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Publication numberUS4700999 A
Publication typeGrant
Application numberUS 06/894,472
Publication dateOct 20, 1987
Filing dateAug 4, 1986
Priority dateJul 7, 1983
Fee statusPaid
Also published asCA1221752A1, DE3324466A1, DE3324466C2, EP0134390A1, EP0134390B1
Publication number06894472, 894472, US 4700999 A, US 4700999A, US-A-4700999, US4700999 A, US4700999A
InventorsGeorg Probst
Original AssigneeGmt Novotny Gmbh
Export CitationBiBTeX, EndNote, RefMan
External Links: USPTO, USPTO Assignment, Espacenet
For refrigerators
US 4700999 A
Abstract
A current leadthrough particularly for a refrigerator comprises an insulator with a plurality of electrically conductive spaced apart pins extending through the insulator. The insulator includes a disc-shaped base portion with a plurality of nub portions corresponding to the member of pins, the pins extending through the nub portions. The nub portions extending upwardly from the base portion and the base portion comprise a material having temperature stability which is insensitive to chemicals and has some elasticity.
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Claims(9)
What is claimed is:
1. A current leadthrough particularly for refrigerators, comprising a one-piece insulator including a radially extending disc-shaped base portion and a plurality of axially extending nub portions extending upwardly from a top of said disc-shaped base portion, said nub portions being arranged at spaced locations on said top of said base portion and said base portion extending radially outwardly of said nub portions, and an electrically conductive pin extending through said base portion and each of said nub portions, each pin being gas-tightly engaged with a nub portion, said insulator comprising a thermoplastic material having temperature stability, being insensitive to chemicals and having some elasticicity, said base portion and said nub portions being molded in one piece, each nub portion having an axially extending bore therein which also extends through said disc-shaped base portion, each bore having a large diameter part in said base portion and in a portion of each nub portion which is greater in diameter than said pin extending through said base portion and each of said nub portions, each bore also having a small diameter part at a location spaced away from said base portion for gas tightly engaging around said pin, said base portion being substantially cylindrical and each nub portion having a lower cylindrical part connected directly to said base portion and said large diameter part of said bore extending into said cylindrical part, an upper frusto-conical part connected on said cylindrical part, said frusto-conical part having a large diameter bottom end connected to said cylindrical part and having about the same diameter as said cylindrical part, said nub including a radially outwardy extending ring-shaped bead connected therearound between said cylindrical and frusto-conical parts.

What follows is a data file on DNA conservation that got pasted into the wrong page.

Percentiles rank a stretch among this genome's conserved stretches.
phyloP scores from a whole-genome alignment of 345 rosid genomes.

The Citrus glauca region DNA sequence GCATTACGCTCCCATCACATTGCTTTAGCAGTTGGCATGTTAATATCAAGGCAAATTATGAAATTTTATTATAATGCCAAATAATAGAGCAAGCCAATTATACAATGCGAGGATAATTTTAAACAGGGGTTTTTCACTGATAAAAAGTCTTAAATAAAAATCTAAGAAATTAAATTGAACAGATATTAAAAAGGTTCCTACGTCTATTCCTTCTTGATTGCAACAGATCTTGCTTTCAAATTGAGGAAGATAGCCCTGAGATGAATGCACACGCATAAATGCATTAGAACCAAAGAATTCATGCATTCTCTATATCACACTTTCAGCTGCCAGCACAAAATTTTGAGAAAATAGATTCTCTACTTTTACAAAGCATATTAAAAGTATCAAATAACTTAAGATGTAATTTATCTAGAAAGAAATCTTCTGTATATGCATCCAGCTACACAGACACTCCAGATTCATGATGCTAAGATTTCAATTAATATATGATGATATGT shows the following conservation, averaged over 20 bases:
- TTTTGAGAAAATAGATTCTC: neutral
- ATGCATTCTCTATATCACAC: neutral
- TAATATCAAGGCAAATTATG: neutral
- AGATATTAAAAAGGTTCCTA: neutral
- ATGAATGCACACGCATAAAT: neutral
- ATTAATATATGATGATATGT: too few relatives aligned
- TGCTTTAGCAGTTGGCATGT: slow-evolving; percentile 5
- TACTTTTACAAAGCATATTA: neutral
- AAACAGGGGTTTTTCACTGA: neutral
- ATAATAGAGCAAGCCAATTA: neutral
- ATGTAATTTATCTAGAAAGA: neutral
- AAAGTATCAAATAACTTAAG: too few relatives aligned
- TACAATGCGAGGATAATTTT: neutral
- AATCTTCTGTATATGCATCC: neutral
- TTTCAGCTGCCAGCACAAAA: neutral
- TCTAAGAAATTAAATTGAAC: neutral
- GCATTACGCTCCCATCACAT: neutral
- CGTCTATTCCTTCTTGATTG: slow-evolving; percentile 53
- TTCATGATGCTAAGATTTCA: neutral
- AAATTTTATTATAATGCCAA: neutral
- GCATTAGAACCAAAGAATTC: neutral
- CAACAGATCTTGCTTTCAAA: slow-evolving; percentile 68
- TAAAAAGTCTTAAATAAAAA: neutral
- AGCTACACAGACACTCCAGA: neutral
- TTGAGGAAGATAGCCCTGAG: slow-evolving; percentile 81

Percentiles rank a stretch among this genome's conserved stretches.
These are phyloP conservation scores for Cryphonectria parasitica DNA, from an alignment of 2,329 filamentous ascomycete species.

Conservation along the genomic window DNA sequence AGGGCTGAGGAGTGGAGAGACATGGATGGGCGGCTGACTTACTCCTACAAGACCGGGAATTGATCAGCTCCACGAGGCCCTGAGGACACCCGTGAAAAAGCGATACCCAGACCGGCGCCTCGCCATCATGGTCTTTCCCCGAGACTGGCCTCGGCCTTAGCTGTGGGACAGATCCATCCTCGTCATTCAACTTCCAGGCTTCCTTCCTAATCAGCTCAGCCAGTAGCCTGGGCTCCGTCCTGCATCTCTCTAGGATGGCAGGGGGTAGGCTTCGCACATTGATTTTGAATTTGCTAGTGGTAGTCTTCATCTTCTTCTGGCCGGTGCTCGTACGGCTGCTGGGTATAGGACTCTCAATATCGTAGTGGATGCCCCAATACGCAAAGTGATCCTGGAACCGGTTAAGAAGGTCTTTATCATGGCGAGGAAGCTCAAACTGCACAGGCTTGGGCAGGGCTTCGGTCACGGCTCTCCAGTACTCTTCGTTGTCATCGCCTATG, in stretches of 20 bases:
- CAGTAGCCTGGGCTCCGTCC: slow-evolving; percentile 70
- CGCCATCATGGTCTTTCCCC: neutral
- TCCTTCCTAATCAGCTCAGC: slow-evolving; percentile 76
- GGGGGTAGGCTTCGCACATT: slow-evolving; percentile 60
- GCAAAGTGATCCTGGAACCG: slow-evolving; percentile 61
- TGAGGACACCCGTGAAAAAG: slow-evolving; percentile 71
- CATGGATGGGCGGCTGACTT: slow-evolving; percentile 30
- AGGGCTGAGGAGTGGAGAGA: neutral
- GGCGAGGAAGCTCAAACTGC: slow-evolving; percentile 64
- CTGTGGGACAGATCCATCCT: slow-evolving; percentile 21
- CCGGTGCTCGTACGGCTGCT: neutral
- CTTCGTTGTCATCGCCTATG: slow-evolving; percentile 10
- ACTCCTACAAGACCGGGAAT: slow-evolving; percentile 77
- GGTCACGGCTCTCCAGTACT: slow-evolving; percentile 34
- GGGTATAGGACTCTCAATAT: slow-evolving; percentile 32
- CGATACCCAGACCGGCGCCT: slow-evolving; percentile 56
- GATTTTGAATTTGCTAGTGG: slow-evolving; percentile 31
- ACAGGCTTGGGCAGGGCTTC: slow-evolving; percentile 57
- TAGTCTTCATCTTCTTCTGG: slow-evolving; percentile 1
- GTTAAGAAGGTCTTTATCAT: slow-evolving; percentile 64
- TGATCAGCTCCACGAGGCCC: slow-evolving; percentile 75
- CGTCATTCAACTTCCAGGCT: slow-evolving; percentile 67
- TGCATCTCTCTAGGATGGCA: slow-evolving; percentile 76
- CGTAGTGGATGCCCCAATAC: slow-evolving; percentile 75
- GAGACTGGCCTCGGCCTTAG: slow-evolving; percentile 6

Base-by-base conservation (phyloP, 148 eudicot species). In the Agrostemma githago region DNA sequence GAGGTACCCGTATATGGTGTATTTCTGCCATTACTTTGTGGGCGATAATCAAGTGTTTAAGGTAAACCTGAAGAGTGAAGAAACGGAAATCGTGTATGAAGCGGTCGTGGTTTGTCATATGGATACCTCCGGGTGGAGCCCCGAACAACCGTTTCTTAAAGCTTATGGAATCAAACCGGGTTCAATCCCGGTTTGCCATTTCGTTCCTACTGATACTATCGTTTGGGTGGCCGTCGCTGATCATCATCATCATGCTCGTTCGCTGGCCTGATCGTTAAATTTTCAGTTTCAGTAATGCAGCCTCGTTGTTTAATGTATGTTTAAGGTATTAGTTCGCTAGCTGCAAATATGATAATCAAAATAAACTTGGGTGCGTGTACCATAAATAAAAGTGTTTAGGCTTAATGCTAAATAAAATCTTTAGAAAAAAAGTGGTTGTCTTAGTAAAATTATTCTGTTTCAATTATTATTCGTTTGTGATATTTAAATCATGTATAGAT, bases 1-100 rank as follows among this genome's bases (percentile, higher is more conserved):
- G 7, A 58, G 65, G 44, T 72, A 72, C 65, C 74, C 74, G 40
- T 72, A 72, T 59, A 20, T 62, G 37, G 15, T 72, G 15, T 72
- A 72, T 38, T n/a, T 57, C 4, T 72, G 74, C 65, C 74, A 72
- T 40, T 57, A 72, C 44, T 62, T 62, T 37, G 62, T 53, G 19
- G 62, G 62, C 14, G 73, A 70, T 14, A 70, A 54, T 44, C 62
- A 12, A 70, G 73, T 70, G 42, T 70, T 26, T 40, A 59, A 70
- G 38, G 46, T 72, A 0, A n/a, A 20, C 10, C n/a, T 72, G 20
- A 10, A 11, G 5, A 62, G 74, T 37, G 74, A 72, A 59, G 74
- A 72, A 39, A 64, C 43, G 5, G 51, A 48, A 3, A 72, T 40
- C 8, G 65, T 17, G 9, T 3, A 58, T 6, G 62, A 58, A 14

2. A current leadthrough according to claim 1, wherein said base portion includes a top face containing said nub portions having a ring bead extending around each of said nub portions.
3. A current leadthrough according to claim 2, including a recess defined between said insulator and each conductive pin extending upwardly from the bottom of said base portion substantially through said cylindrical portion of said nub portion.
4. A current leadthrough according to claim 3, including a flange reinforcing said base portion projecting outwardly around said nub portions.
5. A current leadthrough according to claim 4, wherein said pins have upper free ends with upset contact surfaces.